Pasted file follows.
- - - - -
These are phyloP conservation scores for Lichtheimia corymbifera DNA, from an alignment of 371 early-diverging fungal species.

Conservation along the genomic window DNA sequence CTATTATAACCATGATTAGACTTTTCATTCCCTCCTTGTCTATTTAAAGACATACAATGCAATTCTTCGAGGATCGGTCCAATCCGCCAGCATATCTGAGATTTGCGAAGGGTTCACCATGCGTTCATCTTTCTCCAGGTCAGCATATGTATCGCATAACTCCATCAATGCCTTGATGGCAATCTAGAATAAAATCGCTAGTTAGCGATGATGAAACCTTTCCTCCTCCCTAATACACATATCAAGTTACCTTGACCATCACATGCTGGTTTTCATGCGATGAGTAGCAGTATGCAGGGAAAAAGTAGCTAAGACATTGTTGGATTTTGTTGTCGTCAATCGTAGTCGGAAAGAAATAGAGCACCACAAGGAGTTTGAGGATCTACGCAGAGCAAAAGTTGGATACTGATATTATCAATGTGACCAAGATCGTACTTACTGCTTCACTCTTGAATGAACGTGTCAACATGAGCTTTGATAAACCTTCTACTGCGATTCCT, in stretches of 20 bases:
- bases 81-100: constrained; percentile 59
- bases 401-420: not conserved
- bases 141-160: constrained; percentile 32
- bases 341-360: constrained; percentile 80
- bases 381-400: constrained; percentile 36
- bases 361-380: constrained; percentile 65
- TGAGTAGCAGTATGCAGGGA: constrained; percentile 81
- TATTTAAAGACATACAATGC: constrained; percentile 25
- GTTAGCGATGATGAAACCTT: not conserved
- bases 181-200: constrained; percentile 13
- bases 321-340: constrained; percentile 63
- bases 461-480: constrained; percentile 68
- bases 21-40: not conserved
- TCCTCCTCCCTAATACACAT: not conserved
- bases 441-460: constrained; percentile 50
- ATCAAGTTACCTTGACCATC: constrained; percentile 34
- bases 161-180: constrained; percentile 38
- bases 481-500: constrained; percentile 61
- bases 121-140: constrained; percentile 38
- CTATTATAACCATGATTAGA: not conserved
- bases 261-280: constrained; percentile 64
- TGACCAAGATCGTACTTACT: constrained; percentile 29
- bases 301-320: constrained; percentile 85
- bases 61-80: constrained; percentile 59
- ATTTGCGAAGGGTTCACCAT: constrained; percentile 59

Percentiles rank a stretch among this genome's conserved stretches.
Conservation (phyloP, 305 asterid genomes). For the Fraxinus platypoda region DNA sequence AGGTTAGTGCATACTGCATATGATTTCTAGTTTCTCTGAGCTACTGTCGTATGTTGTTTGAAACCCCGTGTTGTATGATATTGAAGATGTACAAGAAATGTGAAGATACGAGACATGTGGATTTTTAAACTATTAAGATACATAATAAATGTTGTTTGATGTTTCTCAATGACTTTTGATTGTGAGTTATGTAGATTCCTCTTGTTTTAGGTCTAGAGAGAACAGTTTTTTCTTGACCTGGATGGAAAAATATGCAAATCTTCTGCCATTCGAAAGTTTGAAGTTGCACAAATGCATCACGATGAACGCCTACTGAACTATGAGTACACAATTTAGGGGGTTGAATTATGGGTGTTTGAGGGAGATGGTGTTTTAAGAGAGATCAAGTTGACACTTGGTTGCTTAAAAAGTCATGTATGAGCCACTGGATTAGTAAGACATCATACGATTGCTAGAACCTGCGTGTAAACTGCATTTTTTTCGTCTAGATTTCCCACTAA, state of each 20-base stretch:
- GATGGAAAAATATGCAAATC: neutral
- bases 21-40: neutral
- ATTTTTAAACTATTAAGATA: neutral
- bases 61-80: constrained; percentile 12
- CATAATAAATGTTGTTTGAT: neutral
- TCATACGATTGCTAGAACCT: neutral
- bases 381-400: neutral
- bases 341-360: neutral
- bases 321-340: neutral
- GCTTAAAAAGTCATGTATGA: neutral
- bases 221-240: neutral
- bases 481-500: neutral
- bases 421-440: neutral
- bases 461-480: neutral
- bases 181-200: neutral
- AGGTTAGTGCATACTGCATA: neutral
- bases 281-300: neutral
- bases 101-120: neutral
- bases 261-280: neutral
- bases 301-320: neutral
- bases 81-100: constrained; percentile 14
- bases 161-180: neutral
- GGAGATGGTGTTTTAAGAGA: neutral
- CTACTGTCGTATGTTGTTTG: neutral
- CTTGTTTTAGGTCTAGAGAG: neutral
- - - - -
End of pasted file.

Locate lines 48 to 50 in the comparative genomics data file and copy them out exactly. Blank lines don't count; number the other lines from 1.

- bases 261-280: neutral
- bases 301-320: neutral
- bases 81-100: constrained; percentile 14